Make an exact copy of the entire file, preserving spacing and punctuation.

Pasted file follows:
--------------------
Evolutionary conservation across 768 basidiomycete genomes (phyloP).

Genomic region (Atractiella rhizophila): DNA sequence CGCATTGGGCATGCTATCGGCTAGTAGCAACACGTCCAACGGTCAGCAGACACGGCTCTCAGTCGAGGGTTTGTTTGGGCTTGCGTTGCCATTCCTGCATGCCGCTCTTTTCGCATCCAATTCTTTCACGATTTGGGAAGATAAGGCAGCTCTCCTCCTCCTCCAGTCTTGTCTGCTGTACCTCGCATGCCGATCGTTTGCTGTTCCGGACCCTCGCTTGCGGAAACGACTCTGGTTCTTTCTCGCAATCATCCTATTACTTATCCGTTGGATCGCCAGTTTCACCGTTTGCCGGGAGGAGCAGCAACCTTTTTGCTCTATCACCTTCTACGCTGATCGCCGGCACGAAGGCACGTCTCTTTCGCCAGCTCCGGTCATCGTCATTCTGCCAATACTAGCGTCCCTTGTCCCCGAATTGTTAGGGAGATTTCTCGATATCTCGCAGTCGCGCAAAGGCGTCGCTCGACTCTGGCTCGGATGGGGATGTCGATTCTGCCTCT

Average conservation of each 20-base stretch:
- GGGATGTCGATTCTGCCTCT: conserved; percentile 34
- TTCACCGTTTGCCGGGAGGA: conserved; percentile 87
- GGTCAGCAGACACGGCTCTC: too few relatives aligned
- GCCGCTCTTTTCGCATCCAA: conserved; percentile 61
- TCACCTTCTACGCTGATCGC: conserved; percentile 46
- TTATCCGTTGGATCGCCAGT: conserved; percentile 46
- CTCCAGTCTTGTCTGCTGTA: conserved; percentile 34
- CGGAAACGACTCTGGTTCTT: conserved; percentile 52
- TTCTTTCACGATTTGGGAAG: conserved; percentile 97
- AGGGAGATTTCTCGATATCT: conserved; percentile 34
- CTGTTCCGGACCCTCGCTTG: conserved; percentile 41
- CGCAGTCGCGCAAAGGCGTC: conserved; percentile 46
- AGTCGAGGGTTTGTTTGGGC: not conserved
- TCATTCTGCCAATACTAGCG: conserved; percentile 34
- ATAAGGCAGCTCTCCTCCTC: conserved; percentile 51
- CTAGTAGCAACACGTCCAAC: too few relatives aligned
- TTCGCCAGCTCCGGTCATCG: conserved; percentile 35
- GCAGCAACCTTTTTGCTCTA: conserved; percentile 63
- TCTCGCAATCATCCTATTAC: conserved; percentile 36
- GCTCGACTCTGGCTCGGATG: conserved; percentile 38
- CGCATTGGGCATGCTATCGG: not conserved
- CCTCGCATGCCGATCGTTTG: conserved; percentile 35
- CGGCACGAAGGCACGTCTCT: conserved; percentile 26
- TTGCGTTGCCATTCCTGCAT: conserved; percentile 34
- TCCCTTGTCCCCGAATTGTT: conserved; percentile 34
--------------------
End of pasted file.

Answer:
Evolutionary conservation across 768 basidiomycete genomes (phyloP).

Genomic region (Atractiella rhizophila): DNA sequence CGCATTGGGCATGCTATCGGCTAGTAGCAACACGTCCAACGGTCAGCAGACACGGCTCTCAGTCGAGGGTTTGTTTGGGCTTGCGTTGCCATTCCTGCATGCCGCTCTTTTCGCATCCAATTCTTTCACGATTTGGGAAGATAAGGCAGCTCTCCTCCTCCTCCAGTCTTGTCTGCTGTACCTCGCATGCCGATCGTTTGCTGTTCCGGACCCTCGCTTGCGGAAACGACTCTGGTTCTTTCTCGCAATCATCCTATTACTTATCCGTTGGATCGCCAGTTTCACCGTTTGCCGGGAGGAGCAGCAACCTTTTTGCTCTATCACCTTCTACGCTGATCGCCGGCACGAAGGCACGTCTCTTTCGCCAGCTCCGGTCATCGTCATTCTGCCAATACTAGCGTCCCTTGTCCCCGAATTGTTAGGGAGATTTCTCGATATCTCGCAGTCGCGCAAAGGCGTCGCTCGACTCTGGCTCGGATGGGGATGTCGATTCTGCCTCT

Average conservation of each 20-base stretch:
- GGGATGTCGATTCTGCCTCT: conserved; percentile 34
- TTCACCGTTTGCCGGGAGGA: conserved; percentile 87
- GGTCAGCAGACACGGCTCTC: too few relatives aligned
- GCCGCTCTTTTCGCATCCAA: conserved; percentile 61
- TCACCTTCTACGCTGATCGC: conserved; percentile 46
- TTATCCGTTGGATCGCCAGT: conserved; percentile 46
- CTCCAGTCTTGTCTGCTGTA: conserved; percentile 34
- CGGAAACGACTCTGGTTCTT: conserved; percentile 52
- TTCTTTCACGATTTGGGAAG: conserved; percentile 97
- AGGGAGATTTCTCGATATCT: conserved; percentile 34
- CTGTTCCGGACCCTCGCTTG: conserved; percentile 41
- CGCAGTCGCGCAAAGGCGTC: conserved; percentile 46
- AGTCGAGGGTTTGTTTGGGC: not conserved
- TCATTCTGCCAATACTAGCG: conserved; percentile 34
- ATAAGGCAGCTCTCCTCCTC: conserved; percentile 51
- CTAGTAGCAACACGTCCAAC: too few relatives aligned
- TTCGCCAGCTCCGGTCATCG: conserved; percentile 35
- GCAGCAACCTTTTTGCTCTA: conserved; percentile 63
- TCTCGCAATCATCCTATTAC: conserved; percentile 36
- GCTCGACTCTGGCTCGGATG: conserved; percentile 38
- CGCATTGGGCATGCTATCGG: not conserved
- CCTCGCATGCCGATCGTTTG: conserved; percentile 35
- CGGCACGAAGGCACGTCTCT: conserved; percentile 26
- TTGCGTTGCCATTCCTGCAT: conserved; percentile 34
- TCCCTTGTCCCCGAATTGTT: conserved; percentile 34